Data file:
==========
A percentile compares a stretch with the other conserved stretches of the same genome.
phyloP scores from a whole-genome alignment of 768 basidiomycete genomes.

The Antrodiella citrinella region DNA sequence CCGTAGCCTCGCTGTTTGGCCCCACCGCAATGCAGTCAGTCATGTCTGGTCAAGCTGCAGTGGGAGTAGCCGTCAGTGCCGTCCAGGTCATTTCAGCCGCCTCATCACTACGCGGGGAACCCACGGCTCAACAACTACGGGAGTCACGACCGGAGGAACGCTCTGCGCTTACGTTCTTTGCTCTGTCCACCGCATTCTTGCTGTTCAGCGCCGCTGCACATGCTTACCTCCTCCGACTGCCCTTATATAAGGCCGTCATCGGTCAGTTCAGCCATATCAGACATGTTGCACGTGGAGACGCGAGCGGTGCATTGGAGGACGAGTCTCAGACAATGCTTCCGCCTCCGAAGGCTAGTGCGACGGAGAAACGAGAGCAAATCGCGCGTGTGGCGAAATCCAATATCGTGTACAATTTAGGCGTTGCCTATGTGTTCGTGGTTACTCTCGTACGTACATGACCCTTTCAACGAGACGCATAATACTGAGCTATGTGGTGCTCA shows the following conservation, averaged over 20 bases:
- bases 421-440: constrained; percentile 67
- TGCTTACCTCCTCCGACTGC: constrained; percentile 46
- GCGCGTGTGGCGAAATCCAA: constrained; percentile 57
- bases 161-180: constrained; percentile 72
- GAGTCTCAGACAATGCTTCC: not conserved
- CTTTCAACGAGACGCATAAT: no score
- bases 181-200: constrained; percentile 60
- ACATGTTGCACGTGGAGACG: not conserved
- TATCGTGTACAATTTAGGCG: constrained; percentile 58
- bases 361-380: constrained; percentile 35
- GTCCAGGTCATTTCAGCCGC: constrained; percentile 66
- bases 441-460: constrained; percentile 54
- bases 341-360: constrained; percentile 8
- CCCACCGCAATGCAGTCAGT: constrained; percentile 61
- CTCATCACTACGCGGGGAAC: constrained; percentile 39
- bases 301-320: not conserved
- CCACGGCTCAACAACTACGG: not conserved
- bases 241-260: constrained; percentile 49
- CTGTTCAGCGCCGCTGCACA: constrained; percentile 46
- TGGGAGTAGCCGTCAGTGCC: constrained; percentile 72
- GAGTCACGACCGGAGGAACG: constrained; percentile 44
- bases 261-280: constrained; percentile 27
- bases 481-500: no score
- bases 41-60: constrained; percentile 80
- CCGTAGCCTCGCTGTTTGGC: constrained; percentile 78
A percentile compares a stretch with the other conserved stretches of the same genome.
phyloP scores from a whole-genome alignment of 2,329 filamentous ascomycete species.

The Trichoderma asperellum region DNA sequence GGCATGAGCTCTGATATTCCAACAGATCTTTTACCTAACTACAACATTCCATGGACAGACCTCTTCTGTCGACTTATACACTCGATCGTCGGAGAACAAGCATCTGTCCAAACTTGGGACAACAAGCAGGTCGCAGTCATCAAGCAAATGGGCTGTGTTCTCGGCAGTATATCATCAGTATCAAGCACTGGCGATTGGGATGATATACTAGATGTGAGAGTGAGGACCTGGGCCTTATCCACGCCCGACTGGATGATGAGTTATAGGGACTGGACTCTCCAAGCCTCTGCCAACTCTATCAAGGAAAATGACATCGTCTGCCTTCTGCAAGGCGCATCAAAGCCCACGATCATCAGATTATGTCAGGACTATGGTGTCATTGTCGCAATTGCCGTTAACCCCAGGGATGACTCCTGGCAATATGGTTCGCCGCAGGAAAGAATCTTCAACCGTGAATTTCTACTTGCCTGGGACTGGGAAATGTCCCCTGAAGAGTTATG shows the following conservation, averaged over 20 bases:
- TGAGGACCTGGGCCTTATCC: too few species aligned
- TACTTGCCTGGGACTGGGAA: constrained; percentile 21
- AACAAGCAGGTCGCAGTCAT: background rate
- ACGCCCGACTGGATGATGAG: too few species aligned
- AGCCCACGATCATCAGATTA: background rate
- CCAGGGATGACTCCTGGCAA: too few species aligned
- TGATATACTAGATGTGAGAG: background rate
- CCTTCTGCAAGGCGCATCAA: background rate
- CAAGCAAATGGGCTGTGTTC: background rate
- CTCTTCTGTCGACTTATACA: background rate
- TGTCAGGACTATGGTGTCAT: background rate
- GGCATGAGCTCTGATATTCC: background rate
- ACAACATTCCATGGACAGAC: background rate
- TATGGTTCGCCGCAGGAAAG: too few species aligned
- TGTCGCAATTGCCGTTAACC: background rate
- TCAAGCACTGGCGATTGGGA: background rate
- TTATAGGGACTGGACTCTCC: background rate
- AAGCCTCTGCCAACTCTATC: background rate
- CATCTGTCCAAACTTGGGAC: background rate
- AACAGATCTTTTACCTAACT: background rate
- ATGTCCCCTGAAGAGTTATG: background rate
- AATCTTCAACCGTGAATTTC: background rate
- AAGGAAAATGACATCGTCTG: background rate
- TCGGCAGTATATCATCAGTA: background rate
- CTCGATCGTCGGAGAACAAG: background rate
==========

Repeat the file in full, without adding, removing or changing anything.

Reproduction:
A percentile compares a stretch with the other conserved stretches of the same genome.
phyloP scores from a whole-genome alignment of 768 basidiomycete genomes.

The Antrodiella citrinella region DNA sequence CCGTAGCCTCGCTGTTTGGCCCCACCGCAATGCAGTCAGTCATGTCTGGTCAAGCTGCAGTGGGAGTAGCCGTCAGTGCCGTCCAGGTCATTTCAGCCGCCTCATCACTACGCGGGGAACCCACGGCTCAACAACTACGGGAGTCACGACCGGAGGAACGCTCTGCGCTTACGTTCTTTGCTCTGTCCACCGCATTCTTGCTGTTCAGCGCCGCTGCACATGCTTACCTCCTCCGACTGCCCTTATATAAGGCCGTCATCGGTCAGTTCAGCCATATCAGACATGTTGCACGTGGAGACGCGAGCGGTGCATTGGAGGACGAGTCTCAGACAATGCTTCCGCCTCCGAAGGCTAGTGCGACGGAGAAACGAGAGCAAATCGCGCGTGTGGCGAAATCCAATATCGTGTACAATTTAGGCGTTGCCTATGTGTTCGTGGTTACTCTCGTACGTACATGACCCTTTCAACGAGACGCATAATACTGAGCTATGTGGTGCTCA shows the following conservation, averaged over 20 bases:
- bases 421-440: constrained; percentile 67
- TGCTTACCTCCTCCGACTGC: constrained; percentile 46
- GCGCGTGTGGCGAAATCCAA: constrained; percentile 57
- bases 161-180: constrained; percentile 72
- GAGTCTCAGACAATGCTTCC: not conserved
- CTTTCAACGAGACGCATAAT: no score
- bases 181-200: constrained; percentile 60
- ACATGTTGCACGTGGAGACG: not conserved
- TATCGTGTACAATTTAGGCG: constrained; percentile 58
- bases 361-380: constrained; percentile 35
- GTCCAGGTCATTTCAGCCGC: constrained; percentile 66
- bases 441-460: constrained; percentile 54
- bases 341-360: constrained; percentile 8
- CCCACCGCAATGCAGTCAGT: constrained; percentile 61
- CTCATCACTACGCGGGGAAC: constrained; percentile 39
- bases 301-320: not conserved
- CCACGGCTCAACAACTACGG: not conserved
- bases 241-260: constrained; percentile 49
- CTGTTCAGCGCCGCTGCACA: constrained; percentile 46
- TGGGAGTAGCCGTCAGTGCC: constrained; percentile 72
- GAGTCACGACCGGAGGAACG: constrained; percentile 44
- bases 261-280: constrained; percentile 27
- bases 481-500: no score
- bases 41-60: constrained; percentile 80
- CCGTAGCCTCGCTGTTTGGC: constrained; percentile 78
A percentile compares a stretch with the other conserved stretches of the same genome.
phyloP scores from a whole-genome alignment of 2,329 filamentous ascomycete species.

The Trichoderma asperellum region DNA sequence GGCATGAGCTCTGATATTCCAACAGATCTTTTACCTAACTACAACATTCCATGGACAGACCTCTTCTGTCGACTTATACACTCGATCGTCGGAGAACAAGCATCTGTCCAAACTTGGGACAACAAGCAGGTCGCAGTCATCAAGCAAATGGGCTGTGTTCTCGGCAGTATATCATCAGTATCAAGCACTGGCGATTGGGATGATATACTAGATGTGAGAGTGAGGACCTGGGCCTTATCCACGCCCGACTGGATGATGAGTTATAGGGACTGGACTCTCCAAGCCTCTGCCAACTCTATCAAGGAAAATGACATCGTCTGCCTTCTGCAAGGCGCATCAAAGCCCACGATCATCAGATTATGTCAGGACTATGGTGTCATTGTCGCAATTGCCGTTAACCCCAGGGATGACTCCTGGCAATATGGTTCGCCGCAGGAAAGAATCTTCAACCGTGAATTTCTACTTGCCTGGGACTGGGAAATGTCCCCTGAAGAGTTATG shows the following conservation, averaged over 20 bases:
- TGAGGACCTGGGCCTTATCC: too few species aligned
- TACTTGCCTGGGACTGGGAA: constrained; percentile 21
- AACAAGCAGGTCGCAGTCAT: background rate
- ACGCCCGACTGGATGATGAG: too few species aligned
- AGCCCACGATCATCAGATTA: background rate
- CCAGGGATGACTCCTGGCAA: too few species aligned
- TGATATACTAGATGTGAGAG: background rate
- CCTTCTGCAAGGCGCATCAA: background rate
- CAAGCAAATGGGCTGTGTTC: background rate
- CTCTTCTGTCGACTTATACA: background rate
- TGTCAGGACTATGGTGTCAT: background rate
- GGCATGAGCTCTGATATTCC: background rate
- ACAACATTCCATGGACAGAC: background rate
- TATGGTTCGCCGCAGGAAAG: too few species aligned
- TGTCGCAATTGCCGTTAACC: background rate
- TCAAGCACTGGCGATTGGGA: background rate
- TTATAGGGACTGGACTCTCC: background rate
- AAGCCTCTGCCAACTCTATC: background rate
- CATCTGTCCAAACTTGGGAC: background rate
- AACAGATCTTTTACCTAACT: background rate
- ATGTCCCCTGAAGAGTTATG: background rate
- AATCTTCAACCGTGAATTTC: background rate
- AAGGAAAATGACATCGTCTG: background rate
- TCGGCAGTATATCATCAGTA: background rate
- CTCGATCGTCGGAGAACAAG: background rate